The UK: Thinking big or small?

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Science  15 Apr 2016:
Vol. 352, Issue 6283, pp. 273
DOI: 10.1126/science.aaf8180

No member state has ever left the European Union (EU), and so the idea that the United Kingdom (UK) might leave has stirred fierce debate ever since Prime Minister David Cameron promised a referendum on membership nearly a year ago. On 23 June 2016, British citizens have a choice to make. Public opinion in the UK is split on a British exit from the EU, or a “Brexit.” A recent survey indicates that the majority of researchers favor the UK remaining in the EU.* As a British scientist and former Chief Scientific Adviser to the President of the European Commission, I believe that it benefits the UK, the EU, and global science for the UK to remain a strong committed member of the EU.


“…it benefits the UK…to remain a strong committed member of the EU.”

Established in 1951 to cement nations through common trade interests, the EU reflects a unified movement toward peace, prosperity, and stability. Now a family of 28 nations, this union shares economic goals and social and cultural values, and solves problems and exerts global influence through partnerships. As a result, the EU leads some of the most successful scientific enterprises in the world.

A vote to leave the EU amounts to turning Britain's back on a demonstrably valuable venture that supports the UK's scientific success. The UK would face having a minor role in scientific endeavor rather than one of leadership and common vision. Science would survive, of course, and the UK could try to agree to terms with the remaining EU members (not a foregone conclusion) to secure “associated country” status for major science projects such as Horizon 2020, the largest EU Framework Programme for Research and Innovation. But the UK would say goodbye to influence, and the ability to achieve scientific ambitions would diminish as it attempted to compete globally as a small island nation.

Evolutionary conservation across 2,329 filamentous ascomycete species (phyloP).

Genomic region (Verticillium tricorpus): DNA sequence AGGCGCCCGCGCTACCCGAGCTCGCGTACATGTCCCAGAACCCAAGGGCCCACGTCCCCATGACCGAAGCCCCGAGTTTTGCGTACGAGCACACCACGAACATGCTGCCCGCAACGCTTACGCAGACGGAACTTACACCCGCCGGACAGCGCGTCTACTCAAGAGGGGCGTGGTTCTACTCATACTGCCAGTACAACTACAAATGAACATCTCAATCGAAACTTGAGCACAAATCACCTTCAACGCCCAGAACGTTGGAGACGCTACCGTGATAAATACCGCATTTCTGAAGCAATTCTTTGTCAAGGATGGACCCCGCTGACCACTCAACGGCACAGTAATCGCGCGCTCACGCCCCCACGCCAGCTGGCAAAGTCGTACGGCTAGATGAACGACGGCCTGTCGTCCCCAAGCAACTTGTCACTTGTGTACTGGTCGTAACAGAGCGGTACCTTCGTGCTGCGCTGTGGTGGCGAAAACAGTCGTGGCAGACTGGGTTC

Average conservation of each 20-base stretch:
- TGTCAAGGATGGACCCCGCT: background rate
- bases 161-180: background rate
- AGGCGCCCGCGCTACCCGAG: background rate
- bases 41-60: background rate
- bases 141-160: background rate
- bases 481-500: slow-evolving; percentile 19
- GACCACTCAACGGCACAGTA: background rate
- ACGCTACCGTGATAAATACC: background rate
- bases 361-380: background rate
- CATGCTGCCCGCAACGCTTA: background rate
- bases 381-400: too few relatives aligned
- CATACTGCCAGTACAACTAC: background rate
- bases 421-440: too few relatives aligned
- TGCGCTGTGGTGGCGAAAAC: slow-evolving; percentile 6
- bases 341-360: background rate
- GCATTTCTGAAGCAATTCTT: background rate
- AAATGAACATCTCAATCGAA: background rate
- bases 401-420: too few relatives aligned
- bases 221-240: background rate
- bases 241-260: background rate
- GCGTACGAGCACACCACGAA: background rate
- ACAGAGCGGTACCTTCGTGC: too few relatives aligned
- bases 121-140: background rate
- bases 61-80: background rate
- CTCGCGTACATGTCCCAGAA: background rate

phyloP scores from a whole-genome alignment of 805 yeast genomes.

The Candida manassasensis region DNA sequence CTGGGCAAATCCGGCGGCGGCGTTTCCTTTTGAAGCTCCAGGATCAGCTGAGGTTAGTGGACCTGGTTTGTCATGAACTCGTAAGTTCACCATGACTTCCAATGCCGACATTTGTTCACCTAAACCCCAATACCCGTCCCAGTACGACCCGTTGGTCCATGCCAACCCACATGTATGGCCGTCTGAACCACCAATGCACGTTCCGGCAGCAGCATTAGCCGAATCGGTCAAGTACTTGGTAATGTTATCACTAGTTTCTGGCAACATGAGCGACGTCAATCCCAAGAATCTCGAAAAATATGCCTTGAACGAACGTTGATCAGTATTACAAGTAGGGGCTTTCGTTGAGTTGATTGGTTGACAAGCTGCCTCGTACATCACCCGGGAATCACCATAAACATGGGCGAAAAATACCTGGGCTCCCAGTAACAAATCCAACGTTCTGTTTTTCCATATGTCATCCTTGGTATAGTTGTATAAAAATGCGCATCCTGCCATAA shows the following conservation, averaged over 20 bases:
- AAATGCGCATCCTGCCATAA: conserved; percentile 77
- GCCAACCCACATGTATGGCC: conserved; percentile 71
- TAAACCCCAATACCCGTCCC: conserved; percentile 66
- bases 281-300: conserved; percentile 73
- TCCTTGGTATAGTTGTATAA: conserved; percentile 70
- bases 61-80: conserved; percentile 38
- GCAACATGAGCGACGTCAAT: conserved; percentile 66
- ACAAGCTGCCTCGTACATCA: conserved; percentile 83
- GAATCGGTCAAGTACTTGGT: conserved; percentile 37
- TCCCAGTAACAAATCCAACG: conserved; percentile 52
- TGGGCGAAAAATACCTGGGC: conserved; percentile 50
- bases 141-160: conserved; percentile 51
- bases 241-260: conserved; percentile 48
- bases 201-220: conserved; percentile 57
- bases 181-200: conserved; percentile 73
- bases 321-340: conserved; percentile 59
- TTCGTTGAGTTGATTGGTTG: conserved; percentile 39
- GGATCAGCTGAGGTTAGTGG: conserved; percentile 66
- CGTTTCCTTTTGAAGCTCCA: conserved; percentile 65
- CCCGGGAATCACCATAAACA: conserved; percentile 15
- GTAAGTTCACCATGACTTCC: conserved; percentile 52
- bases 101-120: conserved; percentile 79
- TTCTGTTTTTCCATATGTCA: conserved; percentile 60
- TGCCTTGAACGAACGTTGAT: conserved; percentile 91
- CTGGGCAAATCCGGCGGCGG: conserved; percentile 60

Would this really matter? If the UK aspires to deliver a robust and sustainable economy fit for the 21st century, that economy must be based on science, engineering, and technology. It is difficult to see how that will be achieved if the best researchers in the UK are distanced from the best in Europe and other global partners. Science is an international pursuit. It relies on the best infrastructure, which cannot easily be delivered by single nations. British scientists currently have leadership roles in, and benefit from, the European Southern Observatory, the European Space Agency, the European Molecular Biology Laboratories, ITER (European nuclear fusion project), and ELIXIR (European infrastructure for biological information), to name a few. This involvement supports the UK's scientific aspirations, industries, and economy.

The UK currently attracts the best scientists in the world, who understand that by being there, they can influence and take part in EU research programs, move freely between EU member states, form powerful scientific networks, and access the best infrastructure. It is hard to imagine that the UK would remain attractive to the best global scientific minds if distanced from the EU. Worse yet, would the UK close its borders to European scientists? Consider how the UK would deliver its European networks if the UK government chose not to replace funding received from Horizon 2020, an amount that substantially exceeds its proportionate contribution.

Without doubt, there are challenges for the European Commission as it struggles to support the rapid expansion of the EU. Tensions about debt crises and immigration loom large over Europe. But what would a Brexit reflect as far as the British attitude toward an alliance that represents the hope of further strengthening stability and security? Rather, the UK should be working with its European partners to make the EU the best it can be.

  • * D. Cressy, Nature 531, 559 (2016).

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